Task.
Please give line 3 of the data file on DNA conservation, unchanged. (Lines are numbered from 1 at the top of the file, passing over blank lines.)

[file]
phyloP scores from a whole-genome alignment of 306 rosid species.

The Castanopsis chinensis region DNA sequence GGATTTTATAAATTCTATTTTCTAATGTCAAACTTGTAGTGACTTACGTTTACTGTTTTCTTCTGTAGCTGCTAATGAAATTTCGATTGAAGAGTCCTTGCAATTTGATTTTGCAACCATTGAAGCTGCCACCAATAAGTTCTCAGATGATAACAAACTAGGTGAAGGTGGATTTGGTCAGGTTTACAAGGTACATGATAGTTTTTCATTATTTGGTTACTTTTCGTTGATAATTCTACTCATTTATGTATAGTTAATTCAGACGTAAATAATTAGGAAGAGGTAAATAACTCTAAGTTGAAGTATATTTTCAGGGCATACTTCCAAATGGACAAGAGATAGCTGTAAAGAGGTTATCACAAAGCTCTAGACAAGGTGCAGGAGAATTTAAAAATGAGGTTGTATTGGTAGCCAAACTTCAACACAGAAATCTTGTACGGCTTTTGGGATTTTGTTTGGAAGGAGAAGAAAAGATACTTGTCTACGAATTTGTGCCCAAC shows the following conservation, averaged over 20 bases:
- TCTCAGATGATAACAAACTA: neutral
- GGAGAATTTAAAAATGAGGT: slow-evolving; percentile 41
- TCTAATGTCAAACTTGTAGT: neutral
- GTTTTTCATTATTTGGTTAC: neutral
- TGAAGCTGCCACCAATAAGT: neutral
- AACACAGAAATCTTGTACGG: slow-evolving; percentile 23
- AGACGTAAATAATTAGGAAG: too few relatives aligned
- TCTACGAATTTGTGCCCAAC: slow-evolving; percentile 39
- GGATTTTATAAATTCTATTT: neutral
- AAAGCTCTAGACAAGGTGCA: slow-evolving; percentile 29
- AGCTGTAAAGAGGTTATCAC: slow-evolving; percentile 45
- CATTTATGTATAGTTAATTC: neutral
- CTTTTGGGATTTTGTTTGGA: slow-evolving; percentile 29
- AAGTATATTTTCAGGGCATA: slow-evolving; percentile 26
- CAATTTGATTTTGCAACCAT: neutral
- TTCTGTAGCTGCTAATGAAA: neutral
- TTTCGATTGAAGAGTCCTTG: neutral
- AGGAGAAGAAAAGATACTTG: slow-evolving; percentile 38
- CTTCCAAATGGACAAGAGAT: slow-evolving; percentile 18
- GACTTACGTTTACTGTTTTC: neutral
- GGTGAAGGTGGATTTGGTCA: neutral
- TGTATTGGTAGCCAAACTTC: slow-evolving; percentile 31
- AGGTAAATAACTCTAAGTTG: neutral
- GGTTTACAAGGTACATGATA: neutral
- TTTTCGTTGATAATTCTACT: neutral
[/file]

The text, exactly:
- TCTCAGATGATAACAAACTA: neutral